Telecom turnaround is afoot
Cisco may be the latest industry equipment maker to see a boost when it reports earnings on Tuesday.
SAN FRANCISCO (Business 2.0) - For the first time in years, executives at telecom-equipment makers are feeling ebullient about the future, thanks largely to an insatiable demand around the globe for broadband connections.
Companies virtually given up for dead after the telecom bubble popped, like JDS Uniphase (Research), Redback Networks (Research), and Ciena (Research), have all made remarkable turnarounds as demand for the gear that powers fast Internet connections has risen sharply. But the ultimate proof of telecom's broadband resurgence may come on Tuesday when industry leader Cisco reports its earnings.
In the U.S., Comcast (Research), Time Warner (Research), AT&T (Research), BellSouth (Research), and Verizon (Research) together added almost 2 million new broadband lines in the fourth quarter of 2005. And broadband is far from just a U.S. phenomenon.
A broadband blowout
Research firm Point Topic estimates that the number of broadband lines around the world grew by 35% last year to over 205 million. Analysts expect the number of broadband subscribers in China alone to reach 100 million soon. And in the U.K., BT Group is budgeting $8 billion for its "21st Century Network," which would consolidate voice, video and data networks onto the Internet.
That kind of spending—the likes of which hasn't been seen since the late 1990s—is welcome news for companies that sell gear, like Cisco and its peers, as well as their component suppliers. It's being spurred, analysts say, both by demand for both broadband connections and for the content that users download over it.
The popularity of video, the ultimate bandwidth hog, is driving much of the upgrades. RBC Markets analyst Mark Sue recently wrote in a note to clients that "Cisco may stand to benefit from the broadening opportunities for [Internet video] as global carriers ramp on their spending during the second half of 2006."
As phone companies including AT&T, BellSouth, BT, and Verizon upgrade their networks to carry video, cable operators such as Comcast and Cablevision (Research) are also boosting the bandwidth they sell to their customers.
And therein lies the difference between today and the '90s telecom boom: Back then, telecom companies were building out the center of the network, or the backbone in anticipation of traffic that had yet to materialize. Now, the user's side of the network, the so-called "edge," is generating traffic and commanding investments. As a result, broadband demand is now having an impact up and down the telecom food chain.
Redback Networks, which makes gear used in high-speed DSL networks, won 13 new customers in the fourth quarter, leading SG Cowen & Co. to headline a research note "Redback Rocks." Analysts there believe that the onetime Wall Street pariah could regain its pre-bust glory days, calling 2006 "a major inflection point" for the company.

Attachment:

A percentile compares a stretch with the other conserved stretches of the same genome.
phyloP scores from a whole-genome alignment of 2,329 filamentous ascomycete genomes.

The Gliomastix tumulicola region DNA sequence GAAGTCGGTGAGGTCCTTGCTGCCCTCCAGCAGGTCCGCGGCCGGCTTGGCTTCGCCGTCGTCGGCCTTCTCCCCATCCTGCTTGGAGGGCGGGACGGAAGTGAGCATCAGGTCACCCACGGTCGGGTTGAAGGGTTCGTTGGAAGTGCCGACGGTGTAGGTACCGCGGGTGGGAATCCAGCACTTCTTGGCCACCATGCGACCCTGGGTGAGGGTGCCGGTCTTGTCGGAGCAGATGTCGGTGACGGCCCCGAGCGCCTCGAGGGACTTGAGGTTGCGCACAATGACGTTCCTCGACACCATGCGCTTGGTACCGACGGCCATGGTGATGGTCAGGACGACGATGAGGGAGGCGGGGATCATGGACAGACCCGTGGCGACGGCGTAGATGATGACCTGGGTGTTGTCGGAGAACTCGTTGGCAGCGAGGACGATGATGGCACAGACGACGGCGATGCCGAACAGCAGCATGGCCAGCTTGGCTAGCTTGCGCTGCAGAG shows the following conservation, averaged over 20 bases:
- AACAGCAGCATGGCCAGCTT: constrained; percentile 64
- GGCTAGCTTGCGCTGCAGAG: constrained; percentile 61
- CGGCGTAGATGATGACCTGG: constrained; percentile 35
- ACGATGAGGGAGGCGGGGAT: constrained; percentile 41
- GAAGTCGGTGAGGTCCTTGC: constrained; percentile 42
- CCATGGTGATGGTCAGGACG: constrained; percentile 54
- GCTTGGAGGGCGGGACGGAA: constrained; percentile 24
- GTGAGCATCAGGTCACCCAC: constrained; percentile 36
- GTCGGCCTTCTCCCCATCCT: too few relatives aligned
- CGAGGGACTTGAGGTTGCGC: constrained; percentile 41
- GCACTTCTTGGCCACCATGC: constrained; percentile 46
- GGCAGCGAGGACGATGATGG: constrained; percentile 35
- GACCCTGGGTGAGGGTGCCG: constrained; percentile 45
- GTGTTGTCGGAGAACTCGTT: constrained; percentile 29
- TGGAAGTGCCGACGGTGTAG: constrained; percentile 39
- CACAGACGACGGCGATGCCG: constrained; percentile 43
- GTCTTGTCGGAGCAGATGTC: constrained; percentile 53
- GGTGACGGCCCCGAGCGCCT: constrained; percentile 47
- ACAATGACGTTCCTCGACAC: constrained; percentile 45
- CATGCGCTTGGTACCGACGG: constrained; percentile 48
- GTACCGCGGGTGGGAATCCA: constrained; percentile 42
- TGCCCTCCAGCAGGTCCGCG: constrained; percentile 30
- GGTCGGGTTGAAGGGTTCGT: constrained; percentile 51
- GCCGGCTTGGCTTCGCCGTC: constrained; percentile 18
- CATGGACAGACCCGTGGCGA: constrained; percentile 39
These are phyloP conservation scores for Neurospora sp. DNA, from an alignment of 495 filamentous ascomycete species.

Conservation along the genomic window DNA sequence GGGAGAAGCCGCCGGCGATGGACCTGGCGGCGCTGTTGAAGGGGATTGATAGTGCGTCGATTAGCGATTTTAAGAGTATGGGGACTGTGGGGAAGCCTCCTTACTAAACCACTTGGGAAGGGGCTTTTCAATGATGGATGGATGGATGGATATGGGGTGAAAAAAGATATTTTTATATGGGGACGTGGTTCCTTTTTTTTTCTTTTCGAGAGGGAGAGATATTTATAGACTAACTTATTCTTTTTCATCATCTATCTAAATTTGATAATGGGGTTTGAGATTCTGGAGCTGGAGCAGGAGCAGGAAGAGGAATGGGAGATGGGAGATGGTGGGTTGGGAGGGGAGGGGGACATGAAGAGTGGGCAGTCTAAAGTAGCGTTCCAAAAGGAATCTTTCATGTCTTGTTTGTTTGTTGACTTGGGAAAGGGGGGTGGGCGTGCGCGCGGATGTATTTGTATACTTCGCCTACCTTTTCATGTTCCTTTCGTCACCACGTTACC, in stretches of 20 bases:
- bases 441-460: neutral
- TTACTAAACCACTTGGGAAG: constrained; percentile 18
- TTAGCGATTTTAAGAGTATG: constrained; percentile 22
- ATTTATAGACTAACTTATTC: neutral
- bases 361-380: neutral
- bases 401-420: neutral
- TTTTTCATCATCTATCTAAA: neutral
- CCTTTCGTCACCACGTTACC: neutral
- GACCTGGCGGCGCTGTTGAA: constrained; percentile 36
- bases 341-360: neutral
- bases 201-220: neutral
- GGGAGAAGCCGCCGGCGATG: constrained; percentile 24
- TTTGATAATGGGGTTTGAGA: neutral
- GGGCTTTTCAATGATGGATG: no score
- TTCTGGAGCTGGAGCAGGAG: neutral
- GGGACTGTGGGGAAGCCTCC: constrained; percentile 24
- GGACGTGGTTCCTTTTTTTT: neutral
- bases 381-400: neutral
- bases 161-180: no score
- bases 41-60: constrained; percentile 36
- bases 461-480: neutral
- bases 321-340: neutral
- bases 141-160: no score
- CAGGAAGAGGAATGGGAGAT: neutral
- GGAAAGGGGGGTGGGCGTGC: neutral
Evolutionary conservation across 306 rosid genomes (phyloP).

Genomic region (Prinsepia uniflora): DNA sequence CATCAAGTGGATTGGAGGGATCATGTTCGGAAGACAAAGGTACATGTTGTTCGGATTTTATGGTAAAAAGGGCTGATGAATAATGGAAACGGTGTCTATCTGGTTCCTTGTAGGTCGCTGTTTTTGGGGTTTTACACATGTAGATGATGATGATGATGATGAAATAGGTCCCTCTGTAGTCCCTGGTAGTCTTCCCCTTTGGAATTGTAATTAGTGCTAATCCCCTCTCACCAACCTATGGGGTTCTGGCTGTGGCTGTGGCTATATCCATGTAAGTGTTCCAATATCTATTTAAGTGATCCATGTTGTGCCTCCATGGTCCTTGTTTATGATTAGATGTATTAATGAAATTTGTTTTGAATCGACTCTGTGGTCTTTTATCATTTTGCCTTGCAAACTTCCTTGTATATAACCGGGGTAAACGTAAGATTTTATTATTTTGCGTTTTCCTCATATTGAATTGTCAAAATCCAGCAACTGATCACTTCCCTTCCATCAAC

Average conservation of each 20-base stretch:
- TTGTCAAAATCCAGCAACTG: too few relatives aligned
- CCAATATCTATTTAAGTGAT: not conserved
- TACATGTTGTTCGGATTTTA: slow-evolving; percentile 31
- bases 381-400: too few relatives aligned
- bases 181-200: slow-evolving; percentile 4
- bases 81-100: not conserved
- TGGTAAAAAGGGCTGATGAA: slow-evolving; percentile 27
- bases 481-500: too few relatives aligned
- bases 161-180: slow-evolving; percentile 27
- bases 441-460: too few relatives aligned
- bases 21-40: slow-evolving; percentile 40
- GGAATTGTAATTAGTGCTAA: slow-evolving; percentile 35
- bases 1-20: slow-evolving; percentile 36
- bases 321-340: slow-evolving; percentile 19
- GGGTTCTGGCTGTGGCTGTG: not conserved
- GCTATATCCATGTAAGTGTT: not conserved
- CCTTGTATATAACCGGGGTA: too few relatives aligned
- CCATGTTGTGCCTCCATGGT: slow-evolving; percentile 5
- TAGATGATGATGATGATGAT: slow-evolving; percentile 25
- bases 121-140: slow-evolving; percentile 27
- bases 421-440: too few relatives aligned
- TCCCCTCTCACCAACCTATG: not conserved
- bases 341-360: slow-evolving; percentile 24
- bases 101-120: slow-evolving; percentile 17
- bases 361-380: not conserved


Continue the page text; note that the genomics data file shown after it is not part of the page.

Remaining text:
The depth of the turnaround is notable because even the component suppliers – from chipmakers to fiber optic component makers are seeing resurgence in demand.
"Bandwidth at the edge is forcing the upgrades and spending," says Kevin Kennedy, chief executive of San Jose, California-based components maker JDS Uniphase, once the poster child of 1990s telecom excess. During the bust, the fiber-optic component maker's multibillion-dollar market capitalization deflated as demand for telecom gear dried up.
Better days ahead
Kennedy's not ready to open a bottle of bubbly quite yet. But he feels that the worst is over and as faster networks are put in place, his equipment makers customers, like Siemens (Research), Nortel (Research), Ciena and Fujitsu (Research), will see an uptick in their fortunes.
Last week, JDS reported results for the second quarter of its 2006 fiscal year. Revenue increased 22 percent to $315 million, and the company narrowed its GAAP losses to $42 million, down from $67 million in the previous quarter. But Kennedy points to a non-GAAP loss of $3.7 million, or less than one cent a share, which excludes some accounting charges.
Moving up the food chain, one of JDS's customers, Ciena recently noted that its transport and switching gear business turned profitable after over four years of losses. The switching business was particularly hard-hit as telecoms like Global Crossing and WorldCom went bankrupt and stopped buying equipment.
With smaller telecom players seeing a boost, will Cisco get a rise out of broadband, too? Analysts expect the company on Tuesday to report earnings up 12 percent and revenue up 11 percent. And the best may be yet to come, with more network investments expected for the second half of 2006.
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